The self-organizing, emergent networks I envisioned for netfoundry have some fundamental differences from mesh networks, however. Netfoundry networks are application-level peer-to-peer (P2P) networks. While mesh networks typically involve lower level protocols and connectivity structures, P2P refers to applications that connect users directly to each other rather than through an intermediating third party service regardless of how the lower level network connectivity is achieved. P2P networks are commonplace these days. Voice-over-IP and web conferencing services like Zoom use P2P techniques, as do cryptocurrency, file sharing, and chat applications. While mesh networks remove the ISP intermediary, P2P networks remove the intermediating service provider. The combination of the two creates an entirely decentralized network.

Presence is evolving the thinking behind netfoundry at the network application level. A Personal AI will have the ability to connect directly with other Personal AIs, without going through any centralized intermediary. This will result in a P2P social network of artificial intelligences. Our design for Personal AI encodes your needs as the prime directive of its algorithms and optimizations. Since it has connections to your friends’ Personal AIs, and thus by extension, to your friends-of-friends’ Personal AIs, and so on, you benefit from having an agent on a vast network whose directive is to get you what you need and shield you from distraction. Whether you need to talk to someone who has expertise in, for example, 16th century horsehair paintbrushes, or someone who can help you rid your computer of malware, your Personal AI will be searching on your behalf.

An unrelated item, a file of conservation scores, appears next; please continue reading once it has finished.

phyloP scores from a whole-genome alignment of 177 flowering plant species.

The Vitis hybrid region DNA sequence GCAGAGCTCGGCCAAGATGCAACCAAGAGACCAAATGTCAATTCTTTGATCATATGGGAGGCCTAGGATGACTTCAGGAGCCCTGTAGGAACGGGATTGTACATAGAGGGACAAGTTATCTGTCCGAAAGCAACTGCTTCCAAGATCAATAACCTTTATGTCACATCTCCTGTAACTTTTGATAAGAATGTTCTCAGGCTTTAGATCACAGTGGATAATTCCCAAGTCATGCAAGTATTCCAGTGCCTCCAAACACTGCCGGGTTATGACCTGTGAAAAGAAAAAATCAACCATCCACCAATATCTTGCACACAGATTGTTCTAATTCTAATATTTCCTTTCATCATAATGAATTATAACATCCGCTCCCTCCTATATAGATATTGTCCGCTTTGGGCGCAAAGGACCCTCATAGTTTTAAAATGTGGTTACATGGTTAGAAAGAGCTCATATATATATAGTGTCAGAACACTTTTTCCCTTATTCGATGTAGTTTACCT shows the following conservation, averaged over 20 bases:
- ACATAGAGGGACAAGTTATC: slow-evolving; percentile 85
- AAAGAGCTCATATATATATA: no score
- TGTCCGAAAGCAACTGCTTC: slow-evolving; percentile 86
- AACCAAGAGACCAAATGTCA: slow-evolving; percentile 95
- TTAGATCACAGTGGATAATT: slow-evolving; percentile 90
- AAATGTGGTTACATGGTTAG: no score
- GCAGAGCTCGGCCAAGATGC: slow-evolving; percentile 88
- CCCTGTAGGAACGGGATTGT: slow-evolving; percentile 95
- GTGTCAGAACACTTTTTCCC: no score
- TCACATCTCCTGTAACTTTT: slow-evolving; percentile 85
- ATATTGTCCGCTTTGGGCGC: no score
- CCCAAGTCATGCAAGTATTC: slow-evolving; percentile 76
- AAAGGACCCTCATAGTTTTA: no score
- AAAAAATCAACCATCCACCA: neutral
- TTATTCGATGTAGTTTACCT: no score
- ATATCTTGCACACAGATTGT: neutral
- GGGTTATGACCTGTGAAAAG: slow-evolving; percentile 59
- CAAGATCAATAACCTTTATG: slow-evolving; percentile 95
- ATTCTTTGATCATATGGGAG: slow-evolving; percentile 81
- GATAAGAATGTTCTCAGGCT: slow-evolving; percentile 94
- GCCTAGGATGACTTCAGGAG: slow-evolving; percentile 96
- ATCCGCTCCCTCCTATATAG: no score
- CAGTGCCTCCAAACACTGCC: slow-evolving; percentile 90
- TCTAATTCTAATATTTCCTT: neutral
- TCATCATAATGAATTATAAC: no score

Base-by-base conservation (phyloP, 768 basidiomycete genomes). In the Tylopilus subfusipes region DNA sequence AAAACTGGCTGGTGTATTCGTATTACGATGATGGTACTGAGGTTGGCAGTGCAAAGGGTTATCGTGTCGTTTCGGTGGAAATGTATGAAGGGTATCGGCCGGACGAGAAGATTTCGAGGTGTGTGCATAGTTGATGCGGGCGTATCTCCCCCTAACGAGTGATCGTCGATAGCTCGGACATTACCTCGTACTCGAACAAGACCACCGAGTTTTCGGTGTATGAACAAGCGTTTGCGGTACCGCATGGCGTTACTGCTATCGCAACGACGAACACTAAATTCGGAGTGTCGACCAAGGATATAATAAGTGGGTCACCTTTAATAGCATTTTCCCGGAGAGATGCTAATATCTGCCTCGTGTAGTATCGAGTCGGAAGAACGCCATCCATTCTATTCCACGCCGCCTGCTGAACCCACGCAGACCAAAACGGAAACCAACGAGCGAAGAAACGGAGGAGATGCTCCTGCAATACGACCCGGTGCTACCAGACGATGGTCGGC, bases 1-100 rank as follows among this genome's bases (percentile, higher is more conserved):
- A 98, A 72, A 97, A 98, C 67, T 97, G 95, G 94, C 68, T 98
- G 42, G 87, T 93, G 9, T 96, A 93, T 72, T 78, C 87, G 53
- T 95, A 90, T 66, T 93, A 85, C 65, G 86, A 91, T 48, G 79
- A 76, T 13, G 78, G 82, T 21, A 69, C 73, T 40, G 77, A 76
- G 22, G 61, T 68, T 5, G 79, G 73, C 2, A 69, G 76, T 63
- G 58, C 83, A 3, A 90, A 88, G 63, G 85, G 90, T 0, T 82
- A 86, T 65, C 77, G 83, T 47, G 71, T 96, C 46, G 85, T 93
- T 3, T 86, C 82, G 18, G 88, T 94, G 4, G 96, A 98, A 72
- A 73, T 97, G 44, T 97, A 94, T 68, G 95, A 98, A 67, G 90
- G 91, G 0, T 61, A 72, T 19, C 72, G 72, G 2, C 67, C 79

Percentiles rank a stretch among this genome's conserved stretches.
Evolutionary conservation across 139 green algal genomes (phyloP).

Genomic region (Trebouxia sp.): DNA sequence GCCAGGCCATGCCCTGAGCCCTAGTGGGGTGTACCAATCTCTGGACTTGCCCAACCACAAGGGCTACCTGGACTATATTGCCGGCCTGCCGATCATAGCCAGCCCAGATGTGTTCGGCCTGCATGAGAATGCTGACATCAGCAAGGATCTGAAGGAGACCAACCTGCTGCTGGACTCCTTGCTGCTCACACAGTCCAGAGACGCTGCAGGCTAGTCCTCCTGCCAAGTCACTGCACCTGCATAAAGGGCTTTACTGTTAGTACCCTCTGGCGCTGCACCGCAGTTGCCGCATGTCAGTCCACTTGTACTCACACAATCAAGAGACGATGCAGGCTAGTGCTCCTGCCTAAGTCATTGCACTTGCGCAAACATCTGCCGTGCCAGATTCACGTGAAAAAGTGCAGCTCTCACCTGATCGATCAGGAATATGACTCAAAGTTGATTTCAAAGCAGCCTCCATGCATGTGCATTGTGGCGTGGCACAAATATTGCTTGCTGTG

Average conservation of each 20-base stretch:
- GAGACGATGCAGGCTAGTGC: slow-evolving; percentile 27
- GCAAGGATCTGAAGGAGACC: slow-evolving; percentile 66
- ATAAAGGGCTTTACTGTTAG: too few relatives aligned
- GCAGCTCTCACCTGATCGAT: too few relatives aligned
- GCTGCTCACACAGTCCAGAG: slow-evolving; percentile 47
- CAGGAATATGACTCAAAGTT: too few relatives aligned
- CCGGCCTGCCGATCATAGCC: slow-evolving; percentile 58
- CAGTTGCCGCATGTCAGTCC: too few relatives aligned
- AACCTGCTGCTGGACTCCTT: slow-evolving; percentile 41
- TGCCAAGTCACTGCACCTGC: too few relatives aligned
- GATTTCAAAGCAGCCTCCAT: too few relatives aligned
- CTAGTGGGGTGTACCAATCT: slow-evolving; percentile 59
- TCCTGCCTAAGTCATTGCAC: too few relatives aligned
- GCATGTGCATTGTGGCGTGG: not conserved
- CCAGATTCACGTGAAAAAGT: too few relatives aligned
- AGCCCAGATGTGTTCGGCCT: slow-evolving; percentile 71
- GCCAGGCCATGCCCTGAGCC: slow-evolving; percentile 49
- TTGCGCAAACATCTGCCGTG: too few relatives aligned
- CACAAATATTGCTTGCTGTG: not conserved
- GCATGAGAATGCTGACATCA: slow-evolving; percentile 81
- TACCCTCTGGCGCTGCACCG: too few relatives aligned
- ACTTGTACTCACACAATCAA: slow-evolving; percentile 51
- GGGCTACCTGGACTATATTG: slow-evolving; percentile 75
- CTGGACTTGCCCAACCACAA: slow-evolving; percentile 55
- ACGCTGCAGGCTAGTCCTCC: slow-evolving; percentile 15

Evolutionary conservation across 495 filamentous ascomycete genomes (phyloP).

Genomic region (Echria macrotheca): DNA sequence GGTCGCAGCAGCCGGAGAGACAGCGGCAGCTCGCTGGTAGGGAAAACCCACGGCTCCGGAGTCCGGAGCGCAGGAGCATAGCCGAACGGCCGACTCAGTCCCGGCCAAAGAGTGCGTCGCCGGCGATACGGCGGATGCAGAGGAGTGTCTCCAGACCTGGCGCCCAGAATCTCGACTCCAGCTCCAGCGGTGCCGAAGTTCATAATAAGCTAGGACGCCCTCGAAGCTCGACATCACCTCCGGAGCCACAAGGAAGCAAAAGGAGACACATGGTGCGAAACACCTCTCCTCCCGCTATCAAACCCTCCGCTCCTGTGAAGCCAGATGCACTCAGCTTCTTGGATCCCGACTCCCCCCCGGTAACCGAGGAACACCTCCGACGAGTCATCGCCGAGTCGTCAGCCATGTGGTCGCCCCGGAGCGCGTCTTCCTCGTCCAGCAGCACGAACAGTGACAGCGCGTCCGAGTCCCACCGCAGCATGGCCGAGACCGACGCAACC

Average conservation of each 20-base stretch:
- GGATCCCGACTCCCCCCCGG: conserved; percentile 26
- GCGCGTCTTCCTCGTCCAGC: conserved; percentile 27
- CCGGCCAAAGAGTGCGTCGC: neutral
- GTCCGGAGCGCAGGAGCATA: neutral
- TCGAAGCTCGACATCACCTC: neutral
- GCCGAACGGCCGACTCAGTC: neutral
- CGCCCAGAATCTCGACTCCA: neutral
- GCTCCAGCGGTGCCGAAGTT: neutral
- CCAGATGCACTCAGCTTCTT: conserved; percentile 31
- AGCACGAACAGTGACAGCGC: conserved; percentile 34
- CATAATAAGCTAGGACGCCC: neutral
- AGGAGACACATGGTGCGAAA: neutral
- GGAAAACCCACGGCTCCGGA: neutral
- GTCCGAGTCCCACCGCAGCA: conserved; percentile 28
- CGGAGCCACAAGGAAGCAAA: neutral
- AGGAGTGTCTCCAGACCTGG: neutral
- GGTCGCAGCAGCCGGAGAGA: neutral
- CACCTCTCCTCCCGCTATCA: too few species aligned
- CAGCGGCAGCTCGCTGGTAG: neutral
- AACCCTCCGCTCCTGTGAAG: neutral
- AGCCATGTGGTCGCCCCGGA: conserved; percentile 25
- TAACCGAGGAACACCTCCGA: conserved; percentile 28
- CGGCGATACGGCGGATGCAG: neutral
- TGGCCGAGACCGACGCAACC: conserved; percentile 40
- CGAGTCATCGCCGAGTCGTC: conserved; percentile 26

It’s not all about you, however. Getting what you need usually requires that you give back in some way. In fact, the network depends on it. A network in which no one gives back is a network that does not fulfill anyone’s needs. Such a network would quickly die. What do you give back? You give your skills, information, strengths, expertise, and interests. Your Personal AI will help you make available what others may be searching for. If you are an expert in 16th century horsehair paintbrushes, for example, your Personal AI can automatically find others interested in the same topic.

Networks interconnect those who offer something to those who need it. Thus, the relationship between a need and its provider is the unit of value, the currency, of a network. The more interconnected the network, the more likely it is that what you need, no matter how obscure, is only a few network hops away. Strong relationships create strong networks.

I hope this has provided some insight into where we are headed with Presence. The end of net neutrality will motivate new thinking about how networks are built. One of the core principles of the design of the internet is that it routes around bottlenecks. If money becomes the bottleneck, then the structure of the network will change to route around it, otherwise it will die. The strength of the network is how well it enables mutually beneficial relationships. P2P and mesh network are generally neutral, democratic, and immune to financial leverage. We are preparing to get your Personal AI connected to its peers.